Cuba's government on Thursday presented the results of its investigation into the unusual health symptoms that led dozens of diplomats from the United States and Canada to leave Havana, once again ruling out the possibility that they had been the target of an acoustic attack.
After a lengthy probe (the first complaints were reported in February 2017), Cuban experts found no evidence that any sonic attacks had occurred, the Foreign Ministry's director-general for US affairs, Carlos Fernandez de Cossio, said at a press conference.
A total of 26 American diplomats and their family members and 14 of their Canadian counterparts have experienced symptoms such as brain injuries, dizziness, headaches and concentration problems for reasons that remain unclear.
Both embassies have cut staff to the minimum, while in the case of the US some authorities have exacerbated bilateral tensions by saying that the diplomats' health problems were caused by acoustic or sonic "attacks."
A group of Cuban experts at Thursday's press conference in Havana, including state security agents, scientists and doctors, unveiled the findings of their investigations for the first time.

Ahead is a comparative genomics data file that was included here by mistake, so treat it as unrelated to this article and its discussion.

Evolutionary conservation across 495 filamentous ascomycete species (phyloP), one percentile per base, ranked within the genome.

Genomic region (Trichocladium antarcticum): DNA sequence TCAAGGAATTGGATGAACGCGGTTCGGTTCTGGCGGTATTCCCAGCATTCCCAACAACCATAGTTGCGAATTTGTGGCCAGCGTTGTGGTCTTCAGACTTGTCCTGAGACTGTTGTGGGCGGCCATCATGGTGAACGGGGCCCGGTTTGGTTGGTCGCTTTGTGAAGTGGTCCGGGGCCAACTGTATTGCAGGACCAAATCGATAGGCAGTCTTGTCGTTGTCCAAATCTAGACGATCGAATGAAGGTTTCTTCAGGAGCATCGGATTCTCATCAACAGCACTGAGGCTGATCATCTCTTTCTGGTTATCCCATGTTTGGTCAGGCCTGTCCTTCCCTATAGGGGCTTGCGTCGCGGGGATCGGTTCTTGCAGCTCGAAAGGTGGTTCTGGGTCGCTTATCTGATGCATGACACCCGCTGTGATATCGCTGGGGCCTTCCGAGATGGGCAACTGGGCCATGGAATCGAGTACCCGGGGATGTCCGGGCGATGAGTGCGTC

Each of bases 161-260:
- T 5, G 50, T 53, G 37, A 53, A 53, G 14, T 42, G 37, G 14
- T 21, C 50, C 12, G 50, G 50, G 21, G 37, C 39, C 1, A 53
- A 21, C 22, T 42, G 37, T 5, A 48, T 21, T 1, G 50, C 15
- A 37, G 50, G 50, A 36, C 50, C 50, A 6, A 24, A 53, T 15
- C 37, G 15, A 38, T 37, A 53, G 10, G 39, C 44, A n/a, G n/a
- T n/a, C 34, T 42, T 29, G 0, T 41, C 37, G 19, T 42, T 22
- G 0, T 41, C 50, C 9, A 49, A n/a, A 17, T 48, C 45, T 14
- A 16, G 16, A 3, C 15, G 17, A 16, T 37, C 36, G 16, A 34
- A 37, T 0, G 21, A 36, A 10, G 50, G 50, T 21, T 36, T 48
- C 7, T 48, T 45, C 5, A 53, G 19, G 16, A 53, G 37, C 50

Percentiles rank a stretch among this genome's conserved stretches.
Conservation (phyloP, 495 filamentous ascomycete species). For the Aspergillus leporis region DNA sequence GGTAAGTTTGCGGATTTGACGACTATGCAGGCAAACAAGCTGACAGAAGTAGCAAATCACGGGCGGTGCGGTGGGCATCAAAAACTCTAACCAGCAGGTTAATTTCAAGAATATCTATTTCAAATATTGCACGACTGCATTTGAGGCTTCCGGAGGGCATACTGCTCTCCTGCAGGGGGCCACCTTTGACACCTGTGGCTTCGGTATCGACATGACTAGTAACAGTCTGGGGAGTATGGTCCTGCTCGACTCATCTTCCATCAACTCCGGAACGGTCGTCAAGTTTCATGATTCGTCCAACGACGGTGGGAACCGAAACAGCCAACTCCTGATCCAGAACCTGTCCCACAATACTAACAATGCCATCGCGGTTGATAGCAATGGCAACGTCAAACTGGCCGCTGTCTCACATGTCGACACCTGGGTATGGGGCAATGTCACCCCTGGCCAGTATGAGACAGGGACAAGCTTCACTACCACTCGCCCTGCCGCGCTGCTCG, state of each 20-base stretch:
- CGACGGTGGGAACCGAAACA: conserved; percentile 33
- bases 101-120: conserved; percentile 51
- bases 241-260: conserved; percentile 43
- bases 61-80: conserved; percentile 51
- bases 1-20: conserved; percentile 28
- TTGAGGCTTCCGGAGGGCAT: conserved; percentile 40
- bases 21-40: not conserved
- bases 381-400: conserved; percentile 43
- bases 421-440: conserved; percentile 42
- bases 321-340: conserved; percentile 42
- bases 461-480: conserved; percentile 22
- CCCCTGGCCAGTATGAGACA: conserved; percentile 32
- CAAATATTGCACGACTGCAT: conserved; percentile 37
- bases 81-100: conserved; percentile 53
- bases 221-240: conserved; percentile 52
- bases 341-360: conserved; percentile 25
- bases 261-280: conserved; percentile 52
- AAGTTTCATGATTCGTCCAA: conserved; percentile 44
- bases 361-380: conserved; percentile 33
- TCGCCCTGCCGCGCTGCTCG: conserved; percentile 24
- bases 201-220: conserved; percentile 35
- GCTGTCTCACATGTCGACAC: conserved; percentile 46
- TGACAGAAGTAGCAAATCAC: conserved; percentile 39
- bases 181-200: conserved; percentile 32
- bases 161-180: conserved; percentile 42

A parallel probe also has been carried out in the US, and the two teams of investigators have partially cooperated.
Citing their own figures and those from foreign publications, the Cuban experts said it was not technically feasible for the affected individuals to have been targeted by sonic, acoustic or microwave attacks.
They added that the symptoms the diplomats experienced also did not correspond to that alleged cause.
The experts' report downplayed the symptoms experienced by the US and Canadian diplomatic personnel, saying they could have been due in large part to pre-existing conditions or to the "influence of social media" and other psychological factors.
They also said insufficient cooperation by US investigators had made it more difficult to clarify the incident, adding that cooperation with Canada had been more fluid even though it has not yet led to any tangible results
Fernandez de Cossio, for his part, said US President Donald Trump's administration, which has retaliated for the health incidents by imposing travel restrictions on Cuba, had "manipulated" the information and made unfounded accusations against the Caribbean island.
He said Cuba "guarantees the safety and tranquility of all diplomatic missions and their personnel" and reiterated the Communist-ruled island's willingness to cooperate to determine the source of the mysterious symptoms.